Vale Bad Judge

Poor Kate Walsh. The brilliant comedian and fantastic actress continues to get wasted on television shows that are either far beneath her skills, or incredibly short-lived. She first hit the TV radar in a big way with Grey’s Anatomy, where she was almost instantly cast as the bad guy despite the fact that she was the one being cheated on — that’s what happens when the other woman and your partner are the leads on a television show. Then she moved over to the melodramatic Private Practice, which had a good run, but didn’t do much to show off her abilities. As Dr. Addison Montgomery, she was locked into a role that often felt rather stilted, and, as usual with Shonda Rhimes shows, she was trapped in what felt like a never-ending cycle of sex, scandal, and cheating; since apparently Shonda’s female leads are incapable of having tame sex lives. (I know, I know, they don’t make for interesting television.)

This season, Walsh cropped up again on NBC’s Bad Judge, a show plagued with problems almost from the start, when its showrunner bailed thanks to “creative differences” and it was unfairly positioned against ABC’s formidable Thursday night lineup — which, naturally, includes the full range of Shonda Rhimes productions. It’s quite difficult to make much of a ratings dent when you’re facing off with Scandal, Grey’s Anatomy, and How to Get Away with Murder. Almost immediately, NBC dropped the show, and while it will finish out its 13 episode season, that’s the end for Judge Rebecca Wright.

Make no mistake; Bad Judge was hardly a pinnacle of modern television. The show revolves around a party girl judge who in many ways seems trapped in her college years, her bailiff (Tone Bell as Tedward Muiray), the psychiatrist who acts as occasional expert witness and part-time lover (Dr. Gary Boyd, played by Ryan Hansen), and supporting cast like a cat-loving stenographer, a tough-nosed prosecutor, and the overbearing Judge Hernandez.

However, Bad Judge does two very important things. The first is, put simply, entertaining people. The show is funny, with the occasional snappy one-liners, ridiculous plots, and general silliness. It’s not always right on the mark and sometimes the content of individual episodes leaves a bit to be desired, but it is funny. The interactions between Walsh and Bell are hilariously well-played, and the dynamic between Wright and Boyd is interesting to watch unfold.

More critically, though, Bad Judge takes on some important gender dynamics. Wright is an accomplished and skilled professional with an excellent record; she graduated with distinction from law school and worked her way through the ranks to take a seat on the bench. She was appointed because she’s good at her job, and her party-girl aspect after work isn’t really relevant in the courtroom. It’s a shift from the way women legal professionals are depicted in pop culture, and notably, Wright isn’t shamed for the way she behaves, nor does the show suggest at any point that she’s unfit to work simply because of who she is.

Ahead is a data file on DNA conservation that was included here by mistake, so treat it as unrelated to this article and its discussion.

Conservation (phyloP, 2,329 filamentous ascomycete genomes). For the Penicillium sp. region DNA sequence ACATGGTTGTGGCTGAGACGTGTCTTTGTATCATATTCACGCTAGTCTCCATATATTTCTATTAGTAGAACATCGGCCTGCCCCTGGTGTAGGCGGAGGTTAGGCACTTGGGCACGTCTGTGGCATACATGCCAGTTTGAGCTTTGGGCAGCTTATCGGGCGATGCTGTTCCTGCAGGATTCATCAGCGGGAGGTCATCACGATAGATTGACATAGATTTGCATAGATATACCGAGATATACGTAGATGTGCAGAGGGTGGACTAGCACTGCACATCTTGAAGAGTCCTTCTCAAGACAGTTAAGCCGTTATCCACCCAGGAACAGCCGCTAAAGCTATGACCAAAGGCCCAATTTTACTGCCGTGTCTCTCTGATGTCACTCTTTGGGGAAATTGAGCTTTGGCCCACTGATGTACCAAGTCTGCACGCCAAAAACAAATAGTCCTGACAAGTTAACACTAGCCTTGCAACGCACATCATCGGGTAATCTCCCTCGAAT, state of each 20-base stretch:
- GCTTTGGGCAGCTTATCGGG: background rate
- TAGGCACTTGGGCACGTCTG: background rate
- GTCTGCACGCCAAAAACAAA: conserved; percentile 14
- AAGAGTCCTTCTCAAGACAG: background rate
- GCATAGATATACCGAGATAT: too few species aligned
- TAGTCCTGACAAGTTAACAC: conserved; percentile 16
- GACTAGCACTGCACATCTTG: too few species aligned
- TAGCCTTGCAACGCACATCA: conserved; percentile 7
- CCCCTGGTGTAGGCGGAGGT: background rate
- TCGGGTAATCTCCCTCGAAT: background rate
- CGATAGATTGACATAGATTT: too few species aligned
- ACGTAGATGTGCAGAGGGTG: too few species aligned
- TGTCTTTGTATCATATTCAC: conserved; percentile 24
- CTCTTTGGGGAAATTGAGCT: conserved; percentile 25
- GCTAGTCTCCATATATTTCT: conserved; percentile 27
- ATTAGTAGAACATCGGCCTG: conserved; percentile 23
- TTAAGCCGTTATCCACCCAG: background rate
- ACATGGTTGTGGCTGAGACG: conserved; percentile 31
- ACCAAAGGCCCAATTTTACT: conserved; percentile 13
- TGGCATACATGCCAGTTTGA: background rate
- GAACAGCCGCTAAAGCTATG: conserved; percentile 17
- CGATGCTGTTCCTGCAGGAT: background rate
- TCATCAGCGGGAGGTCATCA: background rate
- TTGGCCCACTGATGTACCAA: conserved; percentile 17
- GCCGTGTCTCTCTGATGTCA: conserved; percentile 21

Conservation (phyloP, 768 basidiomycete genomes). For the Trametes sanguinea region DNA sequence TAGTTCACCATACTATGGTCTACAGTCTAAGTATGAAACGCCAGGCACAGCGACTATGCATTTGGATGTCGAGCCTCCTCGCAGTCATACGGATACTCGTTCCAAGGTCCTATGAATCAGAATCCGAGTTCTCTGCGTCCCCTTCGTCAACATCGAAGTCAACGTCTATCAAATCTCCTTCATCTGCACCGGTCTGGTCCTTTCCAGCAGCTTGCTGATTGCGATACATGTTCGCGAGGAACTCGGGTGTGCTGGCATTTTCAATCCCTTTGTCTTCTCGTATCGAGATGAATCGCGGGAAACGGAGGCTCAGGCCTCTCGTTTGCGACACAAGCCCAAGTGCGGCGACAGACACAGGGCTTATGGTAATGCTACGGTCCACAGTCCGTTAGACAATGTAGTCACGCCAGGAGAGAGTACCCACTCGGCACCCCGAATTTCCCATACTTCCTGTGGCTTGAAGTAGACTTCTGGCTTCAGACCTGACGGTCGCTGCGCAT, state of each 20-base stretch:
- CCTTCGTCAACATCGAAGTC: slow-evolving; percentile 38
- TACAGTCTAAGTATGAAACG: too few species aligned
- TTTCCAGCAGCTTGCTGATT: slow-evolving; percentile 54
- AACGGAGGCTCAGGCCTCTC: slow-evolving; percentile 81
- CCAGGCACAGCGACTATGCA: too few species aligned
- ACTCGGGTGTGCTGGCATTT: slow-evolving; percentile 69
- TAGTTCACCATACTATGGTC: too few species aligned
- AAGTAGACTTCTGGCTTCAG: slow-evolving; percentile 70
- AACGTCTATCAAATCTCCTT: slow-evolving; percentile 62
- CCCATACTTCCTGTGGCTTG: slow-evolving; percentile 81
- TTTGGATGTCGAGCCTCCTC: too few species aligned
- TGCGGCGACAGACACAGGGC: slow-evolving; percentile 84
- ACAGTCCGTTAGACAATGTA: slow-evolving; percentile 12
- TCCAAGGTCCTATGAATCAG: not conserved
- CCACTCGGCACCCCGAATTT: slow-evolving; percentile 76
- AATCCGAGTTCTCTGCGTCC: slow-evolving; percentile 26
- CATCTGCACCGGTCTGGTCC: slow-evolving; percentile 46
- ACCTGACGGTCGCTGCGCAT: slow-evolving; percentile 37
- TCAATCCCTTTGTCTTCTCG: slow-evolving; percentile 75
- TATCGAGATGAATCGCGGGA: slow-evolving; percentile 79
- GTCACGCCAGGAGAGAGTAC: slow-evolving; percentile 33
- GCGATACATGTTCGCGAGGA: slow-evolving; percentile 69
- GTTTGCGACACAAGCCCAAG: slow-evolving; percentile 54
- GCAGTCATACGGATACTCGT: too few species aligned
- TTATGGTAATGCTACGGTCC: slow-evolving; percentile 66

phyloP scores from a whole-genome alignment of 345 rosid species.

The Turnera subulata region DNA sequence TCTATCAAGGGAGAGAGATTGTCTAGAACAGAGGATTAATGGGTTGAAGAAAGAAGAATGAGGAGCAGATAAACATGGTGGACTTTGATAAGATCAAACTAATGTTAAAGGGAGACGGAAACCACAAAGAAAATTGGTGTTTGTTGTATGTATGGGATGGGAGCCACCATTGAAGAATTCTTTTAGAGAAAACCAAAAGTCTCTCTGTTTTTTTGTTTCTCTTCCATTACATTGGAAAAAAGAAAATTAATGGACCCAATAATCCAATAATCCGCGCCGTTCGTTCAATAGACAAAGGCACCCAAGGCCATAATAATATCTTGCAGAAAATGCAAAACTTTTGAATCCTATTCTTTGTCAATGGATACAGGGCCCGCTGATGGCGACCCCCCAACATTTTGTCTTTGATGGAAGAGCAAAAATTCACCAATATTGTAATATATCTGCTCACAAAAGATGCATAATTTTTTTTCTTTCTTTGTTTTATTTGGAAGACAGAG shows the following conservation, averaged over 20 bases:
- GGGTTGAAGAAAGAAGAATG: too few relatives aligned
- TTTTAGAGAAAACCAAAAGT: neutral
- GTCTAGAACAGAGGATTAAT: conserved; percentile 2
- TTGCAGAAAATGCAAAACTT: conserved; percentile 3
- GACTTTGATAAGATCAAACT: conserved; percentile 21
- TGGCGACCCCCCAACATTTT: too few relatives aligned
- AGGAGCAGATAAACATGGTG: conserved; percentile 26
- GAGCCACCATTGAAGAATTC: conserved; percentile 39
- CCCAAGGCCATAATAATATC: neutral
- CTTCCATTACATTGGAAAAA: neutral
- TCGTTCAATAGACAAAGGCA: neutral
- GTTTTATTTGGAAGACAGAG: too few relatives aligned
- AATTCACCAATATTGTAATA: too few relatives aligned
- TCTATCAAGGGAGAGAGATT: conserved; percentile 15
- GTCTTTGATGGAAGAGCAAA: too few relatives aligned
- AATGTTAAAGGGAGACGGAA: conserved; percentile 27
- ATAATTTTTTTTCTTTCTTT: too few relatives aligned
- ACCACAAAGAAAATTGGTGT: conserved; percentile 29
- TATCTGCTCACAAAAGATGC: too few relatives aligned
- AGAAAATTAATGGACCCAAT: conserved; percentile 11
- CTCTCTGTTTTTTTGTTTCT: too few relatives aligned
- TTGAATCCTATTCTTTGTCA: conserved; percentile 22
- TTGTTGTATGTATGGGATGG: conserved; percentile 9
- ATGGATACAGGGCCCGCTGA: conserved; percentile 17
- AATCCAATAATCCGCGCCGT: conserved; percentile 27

There’s more than that to recommended Bad Judge; Walsh has casual sex and it’s treated as perfectly reasonable and normal, she occasionally gets stoned and frequently drinks, and she is, as advertised, ‘bad,’ but the show pokes fun at the notion of being bad and what it means. While she might be defined socially as bad, Bad Judge isn’t about judging (so to speak) Judge Wright for her personal life, but about depicting her as a whole person and a capable woman.

Characters like her are typically seen on the other side of the bar, or they’re passing supporting cast used as foils for other more serious people (think of Alex in Grey’s Anatomy, often condemned and sneered at because of his history of casual sex and less serious behaviour). They’re certainly not treated as respected professional women — and when women like Wright are put in positions of power and respect, activities like hers are used as evidence of a decline and fall. Instead, Wright is her own person, capable of managing her personal and professional lives and keeping them well balanced.

It creates a refreshing and rather delightful shift away from traditional television and pop culture, where women are punished for falling outside very narrow norms. That’s what makes Bad Judge so fantastic, and it’s probably a major contributor to why it got poor ratings. Even taking into account issues like time delayed viewing, Bad Judge never got a following, and it may be in part because people didn’t like seeing a woman in power who, bluntly, didn’t really care about playing a prescribed media-friendly role.

The loss of such a character is a blow to pop culture, and it’s a shame to see Walsh yet again cut loose in the television landscape. It’s an especially big problem for an actress nearing 50, as roles over 50 tend to be limited in Hollywood, where older men are welcomed into a diverse array of choices, while women are locked into very restricted options. Walsh doesn’t deserve to be shut away in the closet, yet that’s exactly what may happen as producers and casting directors focus on a crop of younger women perceived as more sexually and visually appealing.

Photo by Brian Turner, licensed under a Creative Commons Attribution 2.0 Generic license